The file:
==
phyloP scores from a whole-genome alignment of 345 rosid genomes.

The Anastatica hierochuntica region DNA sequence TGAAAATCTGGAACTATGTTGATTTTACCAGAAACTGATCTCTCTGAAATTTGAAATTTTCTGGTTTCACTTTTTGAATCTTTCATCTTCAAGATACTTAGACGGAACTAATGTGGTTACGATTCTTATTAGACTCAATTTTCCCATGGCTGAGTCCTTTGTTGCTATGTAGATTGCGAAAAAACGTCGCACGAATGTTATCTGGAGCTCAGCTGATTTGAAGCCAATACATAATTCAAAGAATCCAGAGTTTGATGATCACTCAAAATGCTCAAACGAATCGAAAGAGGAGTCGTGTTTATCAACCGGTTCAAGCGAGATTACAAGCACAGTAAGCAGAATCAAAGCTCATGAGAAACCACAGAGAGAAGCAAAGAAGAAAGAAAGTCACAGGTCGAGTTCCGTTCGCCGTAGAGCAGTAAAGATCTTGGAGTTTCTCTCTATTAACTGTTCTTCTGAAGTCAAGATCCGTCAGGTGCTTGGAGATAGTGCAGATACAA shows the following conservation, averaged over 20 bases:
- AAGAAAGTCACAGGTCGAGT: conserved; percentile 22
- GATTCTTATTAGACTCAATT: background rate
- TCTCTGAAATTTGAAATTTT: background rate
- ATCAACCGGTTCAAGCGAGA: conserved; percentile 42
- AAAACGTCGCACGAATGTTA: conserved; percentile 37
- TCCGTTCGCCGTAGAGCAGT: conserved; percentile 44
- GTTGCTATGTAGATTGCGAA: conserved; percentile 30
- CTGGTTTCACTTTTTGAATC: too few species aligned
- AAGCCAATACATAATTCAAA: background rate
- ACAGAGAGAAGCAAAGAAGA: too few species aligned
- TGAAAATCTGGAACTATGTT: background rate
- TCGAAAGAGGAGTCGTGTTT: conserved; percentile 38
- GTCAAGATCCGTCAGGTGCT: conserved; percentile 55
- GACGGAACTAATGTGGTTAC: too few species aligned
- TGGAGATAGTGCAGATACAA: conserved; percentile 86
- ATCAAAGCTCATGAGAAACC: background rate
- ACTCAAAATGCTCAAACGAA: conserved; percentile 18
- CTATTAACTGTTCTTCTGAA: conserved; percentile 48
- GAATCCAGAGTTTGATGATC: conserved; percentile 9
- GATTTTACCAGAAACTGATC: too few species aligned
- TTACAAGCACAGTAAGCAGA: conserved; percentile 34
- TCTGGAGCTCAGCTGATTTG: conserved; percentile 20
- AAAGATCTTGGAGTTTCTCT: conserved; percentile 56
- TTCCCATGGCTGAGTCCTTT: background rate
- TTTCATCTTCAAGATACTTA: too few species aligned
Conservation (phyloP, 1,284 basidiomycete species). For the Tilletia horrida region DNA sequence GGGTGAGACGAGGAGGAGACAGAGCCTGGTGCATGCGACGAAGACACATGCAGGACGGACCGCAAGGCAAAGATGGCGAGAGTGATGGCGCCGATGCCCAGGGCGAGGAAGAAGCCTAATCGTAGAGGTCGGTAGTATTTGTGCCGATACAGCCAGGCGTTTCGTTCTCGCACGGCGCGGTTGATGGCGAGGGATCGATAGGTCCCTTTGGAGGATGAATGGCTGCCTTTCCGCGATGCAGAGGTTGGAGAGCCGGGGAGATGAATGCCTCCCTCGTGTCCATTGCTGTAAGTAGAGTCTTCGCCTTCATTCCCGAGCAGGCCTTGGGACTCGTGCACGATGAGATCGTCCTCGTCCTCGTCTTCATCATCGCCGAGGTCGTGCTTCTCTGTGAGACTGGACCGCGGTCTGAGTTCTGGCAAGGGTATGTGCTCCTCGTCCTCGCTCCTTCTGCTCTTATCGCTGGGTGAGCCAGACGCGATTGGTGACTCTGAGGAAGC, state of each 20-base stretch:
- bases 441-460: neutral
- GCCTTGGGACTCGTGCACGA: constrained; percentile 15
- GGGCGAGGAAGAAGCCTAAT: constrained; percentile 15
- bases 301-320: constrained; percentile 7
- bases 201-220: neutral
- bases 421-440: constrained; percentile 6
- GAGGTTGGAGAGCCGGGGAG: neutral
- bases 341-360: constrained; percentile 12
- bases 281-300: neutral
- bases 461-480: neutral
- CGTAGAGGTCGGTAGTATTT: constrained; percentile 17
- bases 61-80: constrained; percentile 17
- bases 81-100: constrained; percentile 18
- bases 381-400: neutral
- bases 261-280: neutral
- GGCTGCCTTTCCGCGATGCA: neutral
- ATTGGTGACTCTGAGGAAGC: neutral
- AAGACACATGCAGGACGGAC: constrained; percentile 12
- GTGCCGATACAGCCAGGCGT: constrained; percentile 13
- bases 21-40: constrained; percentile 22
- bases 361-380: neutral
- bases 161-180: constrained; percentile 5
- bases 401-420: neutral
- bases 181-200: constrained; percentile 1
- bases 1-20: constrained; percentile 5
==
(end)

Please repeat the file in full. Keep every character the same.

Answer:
phyloP scores from a whole-genome alignment of 345 rosid genomes.

The Anastatica hierochuntica region DNA sequence TGAAAATCTGGAACTATGTTGATTTTACCAGAAACTGATCTCTCTGAAATTTGAAATTTTCTGGTTTCACTTTTTGAATCTTTCATCTTCAAGATACTTAGACGGAACTAATGTGGTTACGATTCTTATTAGACTCAATTTTCCCATGGCTGAGTCCTTTGTTGCTATGTAGATTGCGAAAAAACGTCGCACGAATGTTATCTGGAGCTCAGCTGATTTGAAGCCAATACATAATTCAAAGAATCCAGAGTTTGATGATCACTCAAAATGCTCAAACGAATCGAAAGAGGAGTCGTGTTTATCAACCGGTTCAAGCGAGATTACAAGCACAGTAAGCAGAATCAAAGCTCATGAGAAACCACAGAGAGAAGCAAAGAAGAAAGAAAGTCACAGGTCGAGTTCCGTTCGCCGTAGAGCAGTAAAGATCTTGGAGTTTCTCTCTATTAACTGTTCTTCTGAAGTCAAGATCCGTCAGGTGCTTGGAGATAGTGCAGATACAA shows the following conservation, averaged over 20 bases:
- AAGAAAGTCACAGGTCGAGT: conserved; percentile 22
- GATTCTTATTAGACTCAATT: background rate
- TCTCTGAAATTTGAAATTTT: background rate
- ATCAACCGGTTCAAGCGAGA: conserved; percentile 42
- AAAACGTCGCACGAATGTTA: conserved; percentile 37
- TCCGTTCGCCGTAGAGCAGT: conserved; percentile 44
- GTTGCTATGTAGATTGCGAA: conserved; percentile 30
- CTGGTTTCACTTTTTGAATC: too few species aligned
- AAGCCAATACATAATTCAAA: background rate
- ACAGAGAGAAGCAAAGAAGA: too few species aligned
- TGAAAATCTGGAACTATGTT: background rate
- TCGAAAGAGGAGTCGTGTTT: conserved; percentile 38
- GTCAAGATCCGTCAGGTGCT: conserved; percentile 55
- GACGGAACTAATGTGGTTAC: too few species aligned
- TGGAGATAGTGCAGATACAA: conserved; percentile 86
- ATCAAAGCTCATGAGAAACC: background rate
- ACTCAAAATGCTCAAACGAA: conserved; percentile 18
- CTATTAACTGTTCTTCTGAA: conserved; percentile 48
- GAATCCAGAGTTTGATGATC: conserved; percentile 9
- GATTTTACCAGAAACTGATC: too few species aligned
- TTACAAGCACAGTAAGCAGA: conserved; percentile 34
- TCTGGAGCTCAGCTGATTTG: conserved; percentile 20
- AAAGATCTTGGAGTTTCTCT: conserved; percentile 56
- TTCCCATGGCTGAGTCCTTT: background rate
- TTTCATCTTCAAGATACTTA: too few species aligned
Conservation (phyloP, 1,284 basidiomycete species). For the Tilletia horrida region DNA sequence GGGTGAGACGAGGAGGAGACAGAGCCTGGTGCATGCGACGAAGACACATGCAGGACGGACCGCAAGGCAAAGATGGCGAGAGTGATGGCGCCGATGCCCAGGGCGAGGAAGAAGCCTAATCGTAGAGGTCGGTAGTATTTGTGCCGATACAGCCAGGCGTTTCGTTCTCGCACGGCGCGGTTGATGGCGAGGGATCGATAGGTCCCTTTGGAGGATGAATGGCTGCCTTTCCGCGATGCAGAGGTTGGAGAGCCGGGGAGATGAATGCCTCCCTCGTGTCCATTGCTGTAAGTAGAGTCTTCGCCTTCATTCCCGAGCAGGCCTTGGGACTCGTGCACGATGAGATCGTCCTCGTCCTCGTCTTCATCATCGCCGAGGTCGTGCTTCTCTGTGAGACTGGACCGCGGTCTGAGTTCTGGCAAGGGTATGTGCTCCTCGTCCTCGCTCCTTCTGCTCTTATCGCTGGGTGAGCCAGACGCGATTGGTGACTCTGAGGAAGC, state of each 20-base stretch:
- bases 441-460: neutral
- GCCTTGGGACTCGTGCACGA: constrained; percentile 15
- GGGCGAGGAAGAAGCCTAAT: constrained; percentile 15
- bases 301-320: constrained; percentile 7
- bases 201-220: neutral
- bases 421-440: constrained; percentile 6
- GAGGTTGGAGAGCCGGGGAG: neutral
- bases 341-360: constrained; percentile 12
- bases 281-300: neutral
- bases 461-480: neutral
- CGTAGAGGTCGGTAGTATTT: constrained; percentile 17
- bases 61-80: constrained; percentile 17
- bases 81-100: constrained; percentile 18
- bases 381-400: neutral
- bases 261-280: neutral
- GGCTGCCTTTCCGCGATGCA: neutral
- ATTGGTGACTCTGAGGAAGC: neutral
- AAGACACATGCAGGACGGAC: constrained; percentile 12
- GTGCCGATACAGCCAGGCGT: constrained; percentile 13
- bases 21-40: constrained; percentile 22
- bases 361-380: neutral
- bases 161-180: constrained; percentile 5
- bases 401-420: neutral
- bases 181-200: constrained; percentile 1
- bases 1-20: constrained; percentile 5